ICDs are not for unipolar pacemaker users

Heed these indications and contraindications

Implantable cardioverter defibrillators (ICDs) have proved effective in terminating ventricular arrhythmias in patients who are at risk of sudden death due to their arrhythmias and who have experienced one of the following situations:

· survival of at least one episode of cardiac arrest due to ventricular tachyarrhythmia;

· recurrent, poorly tolerated sustained ventricular tachyarrhythmia;

· recurrent, poorly tolerated sustained ventricular tachycardia.

ICDs have been shown to be more effective for prolonging survival in those patients than drug therapy.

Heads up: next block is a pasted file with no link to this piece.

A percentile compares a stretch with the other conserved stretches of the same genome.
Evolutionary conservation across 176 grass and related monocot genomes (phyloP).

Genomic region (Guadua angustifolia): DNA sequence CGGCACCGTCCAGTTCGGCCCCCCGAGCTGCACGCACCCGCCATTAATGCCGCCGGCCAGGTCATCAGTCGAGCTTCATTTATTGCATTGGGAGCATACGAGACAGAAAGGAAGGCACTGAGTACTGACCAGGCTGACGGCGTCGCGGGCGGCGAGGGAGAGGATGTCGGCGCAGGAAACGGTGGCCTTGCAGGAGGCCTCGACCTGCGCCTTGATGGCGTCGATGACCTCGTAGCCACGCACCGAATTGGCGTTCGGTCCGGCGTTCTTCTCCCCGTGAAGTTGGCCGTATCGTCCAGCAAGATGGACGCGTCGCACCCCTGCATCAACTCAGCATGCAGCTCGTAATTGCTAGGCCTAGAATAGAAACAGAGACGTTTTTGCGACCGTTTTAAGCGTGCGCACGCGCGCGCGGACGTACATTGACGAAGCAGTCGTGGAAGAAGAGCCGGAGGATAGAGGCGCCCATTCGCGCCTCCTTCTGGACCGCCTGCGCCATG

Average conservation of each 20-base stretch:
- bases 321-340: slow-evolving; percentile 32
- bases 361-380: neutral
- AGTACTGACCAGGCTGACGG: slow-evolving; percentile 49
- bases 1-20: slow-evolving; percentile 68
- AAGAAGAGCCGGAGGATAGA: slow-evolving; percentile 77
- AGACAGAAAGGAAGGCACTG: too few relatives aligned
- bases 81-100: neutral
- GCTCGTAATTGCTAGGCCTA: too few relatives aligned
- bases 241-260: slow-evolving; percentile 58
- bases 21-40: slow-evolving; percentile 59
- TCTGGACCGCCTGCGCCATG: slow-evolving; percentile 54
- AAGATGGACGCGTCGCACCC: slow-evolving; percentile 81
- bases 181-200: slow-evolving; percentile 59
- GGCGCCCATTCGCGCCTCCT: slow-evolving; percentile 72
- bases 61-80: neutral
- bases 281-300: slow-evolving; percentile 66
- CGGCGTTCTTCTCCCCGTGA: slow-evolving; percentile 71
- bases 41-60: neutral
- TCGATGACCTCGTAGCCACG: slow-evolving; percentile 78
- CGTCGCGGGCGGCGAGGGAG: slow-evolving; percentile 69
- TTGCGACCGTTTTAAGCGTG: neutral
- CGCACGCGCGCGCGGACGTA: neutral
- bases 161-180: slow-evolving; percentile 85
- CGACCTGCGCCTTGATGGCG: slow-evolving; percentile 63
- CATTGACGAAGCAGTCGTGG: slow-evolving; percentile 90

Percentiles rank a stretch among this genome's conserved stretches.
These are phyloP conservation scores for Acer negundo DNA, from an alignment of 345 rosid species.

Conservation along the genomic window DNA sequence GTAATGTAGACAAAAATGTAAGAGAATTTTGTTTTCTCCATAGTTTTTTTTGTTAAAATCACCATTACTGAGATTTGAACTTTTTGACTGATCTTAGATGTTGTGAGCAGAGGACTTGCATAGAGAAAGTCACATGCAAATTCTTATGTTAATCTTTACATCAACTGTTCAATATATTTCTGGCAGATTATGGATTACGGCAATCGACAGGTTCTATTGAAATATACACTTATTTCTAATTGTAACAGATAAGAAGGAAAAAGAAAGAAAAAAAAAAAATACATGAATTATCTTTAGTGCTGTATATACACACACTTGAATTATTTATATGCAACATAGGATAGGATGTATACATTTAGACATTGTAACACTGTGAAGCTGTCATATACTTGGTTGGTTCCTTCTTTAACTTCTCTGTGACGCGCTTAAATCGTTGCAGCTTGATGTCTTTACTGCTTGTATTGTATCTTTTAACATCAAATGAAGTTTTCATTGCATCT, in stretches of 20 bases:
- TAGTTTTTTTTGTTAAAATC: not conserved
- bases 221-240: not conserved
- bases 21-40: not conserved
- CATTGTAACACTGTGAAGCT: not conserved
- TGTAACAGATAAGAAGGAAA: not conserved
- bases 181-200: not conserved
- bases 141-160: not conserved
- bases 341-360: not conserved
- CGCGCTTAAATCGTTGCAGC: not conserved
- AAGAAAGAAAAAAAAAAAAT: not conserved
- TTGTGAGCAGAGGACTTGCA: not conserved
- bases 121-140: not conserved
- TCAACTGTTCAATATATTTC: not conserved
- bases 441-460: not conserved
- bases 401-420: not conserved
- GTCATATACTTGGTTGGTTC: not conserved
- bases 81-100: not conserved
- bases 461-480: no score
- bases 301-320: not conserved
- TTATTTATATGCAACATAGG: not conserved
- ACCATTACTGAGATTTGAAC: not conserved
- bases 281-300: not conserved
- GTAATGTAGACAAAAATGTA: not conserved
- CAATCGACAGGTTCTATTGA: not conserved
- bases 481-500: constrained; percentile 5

Therapy with ICDs is contraindicated in patients who have:

· a unipolar pacemaker, or a pacemaker that defaults to unipolar mode;

· ventricular tachyarrhythmias that have demonstrated a reversible cause such as digitalis intoxication, electrolyte imbalance, hypoxia, sepsis, or a transient cause attributable to such factors as acute myocardial infarction, electrocution, or drowning.

Therapy may also be contraindicated in patients who have:

· uncontrolled supraventricular tachyarrhythmias with excessive ventricular rates despite conventional drug therapy;

· ventricular tachyarrhythmias that require frequent shocks.